These complete assemblies include the aligned jaws, corresponding to a single side of “S” or “LS” Jaws. Simply remove the Button Head Screws and replace the jaws to get ready for the next size of case and die. They are available in four sizes: S-Large, S-Small, LS-Large, and LS-Small.
Avoid frustration with Quick-change Jaws. You’ll never have to worry about accidentally losing a part or flipping a jaw over the wrong way.
The Powder Funnel with Long Drop Tube will cleanly fill cases without any need to compress the charge during bullet seating. The momentum of the gunpowder dropping down the 5¼" long tube results in a larger volume by weight.
To learn how to use this tool for proper case charging, we recommend the Powder Funnel video posted at YouTube by the experts at Bolt Action Reloading.
How Long Would You Wait for Your Co-Ax Press?
It’s not uncommon that we run across very dedicated, brand-loyal reloaders – or a Case Trimmer or Co-Ax Press shared by two or three generations within a family.
However, we were taken aback and humbled by a true story that John Hornby told at the recent SHOT Show:
“I took my Co-Ax Press with me when I served as a sniper in Vietnam, back in ’68. I used it over there for 65 months.
“When we left, I put it on a ship going back, and it had my name and service number on the outside of the box. It only took Uncle Sam till 2016 to get my Press back….
“Finally, someone found it in a warehouse, got hold of me by my service number, and shipped it back to me [in Minnesota]. It looks the same. I’m still using it today. ”
Thank you, John, for your service – and for an unforgettable visit.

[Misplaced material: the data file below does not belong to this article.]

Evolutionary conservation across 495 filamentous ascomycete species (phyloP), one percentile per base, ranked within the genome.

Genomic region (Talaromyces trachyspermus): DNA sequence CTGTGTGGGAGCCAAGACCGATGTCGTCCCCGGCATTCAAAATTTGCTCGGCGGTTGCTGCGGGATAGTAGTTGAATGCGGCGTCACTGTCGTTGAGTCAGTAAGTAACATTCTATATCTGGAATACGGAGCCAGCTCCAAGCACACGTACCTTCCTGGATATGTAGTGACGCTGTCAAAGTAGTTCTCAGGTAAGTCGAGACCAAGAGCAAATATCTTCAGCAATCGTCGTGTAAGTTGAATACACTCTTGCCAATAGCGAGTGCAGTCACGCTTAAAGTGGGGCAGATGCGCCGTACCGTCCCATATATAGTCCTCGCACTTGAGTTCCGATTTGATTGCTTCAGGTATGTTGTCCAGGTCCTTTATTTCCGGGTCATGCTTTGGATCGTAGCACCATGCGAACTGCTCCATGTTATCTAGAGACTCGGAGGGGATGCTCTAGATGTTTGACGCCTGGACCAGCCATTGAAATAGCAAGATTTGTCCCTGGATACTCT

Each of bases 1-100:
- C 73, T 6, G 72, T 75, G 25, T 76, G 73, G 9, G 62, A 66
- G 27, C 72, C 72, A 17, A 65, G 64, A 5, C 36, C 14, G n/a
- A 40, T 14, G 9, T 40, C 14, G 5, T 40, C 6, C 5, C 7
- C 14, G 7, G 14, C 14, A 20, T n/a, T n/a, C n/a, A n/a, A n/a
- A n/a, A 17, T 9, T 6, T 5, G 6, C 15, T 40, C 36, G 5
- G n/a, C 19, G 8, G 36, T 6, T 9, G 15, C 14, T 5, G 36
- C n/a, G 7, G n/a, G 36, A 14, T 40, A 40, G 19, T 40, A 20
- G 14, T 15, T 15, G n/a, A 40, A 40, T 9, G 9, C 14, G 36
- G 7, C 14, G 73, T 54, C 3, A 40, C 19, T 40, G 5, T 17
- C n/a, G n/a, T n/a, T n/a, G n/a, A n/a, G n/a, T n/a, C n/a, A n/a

My resized cases are hard to chamber. Is the reloading die not setting the shoulder back?
If you encounter a case that seems hard to chamber, the first thing you should do is to examine it with a comparator tool like Datum Dial™, to compare your fired case to your resized case and measure how much you have bumped the shoulder. Usually, you are looking for around .002" shoulder bump to assure easy chambering.
If you are not getting any bump, several factors could be at work:
- Reloading Press: The first thing always to try is to give your die an additional 1/8 to 1/4 turn past touching the shell holder. This over-camming can often yield another .001" to .002" within the linkage of the press. Don’t be afraid to cam against the moving jaws of Co-Ax Press. The jaws are high-quality, treated steel, built to take cam overstress.
- Case Lube: We always recommend oil-based lubricants. We have seen where water-based spray lubes actually allow the case to stretch within the die – sometimes the shoulder gets dragged back out when the case is exiting the die. You may not be getting a stuck case, but you are also not getting consistent resizing in this scenario. If the die spec is close to the rifle spec, you could experience difficulty chambering.
- Shell Holder: Sometimes it is as simple as trying a different shell holder that might be on the lighter side of the tolerance. (This option applies only to other vendors’ reloading presses. The Forster Products Co-Ax Press is precision ground to grip the case the same amount as when using a standard shell holder.)
- Rifle Chamber: The chamber might be machined tighter than the die. We observe this problem typically with a cartridge like 6mm Dasher, which has no SAAMI spec to reference. When the gunsmith compensates by cutting a tight chamber and then the die manufacturer tries to help the reloader by minimally working the brass, sometimes the tolerance lapping can create issues. Often it is more cost effective to have the reloading die altered to size the cases for your chamber, as opposed to reworking the rifle.
If you are using a Forster die, you can send it back to the factory for review, along with a couple sample cases fired out of your rifle. For a small machining fee, we can then shorten the die slightly to allow your fired cases to get more engagement from the die and more shoulder pushback.
We’ll Miss You
You may know Diane Haverland as the friendly voice that has greeted callers to Forster Products since 1988. She plans to retire at the end of February, and we thank her for her dedicated service and wish her all the best.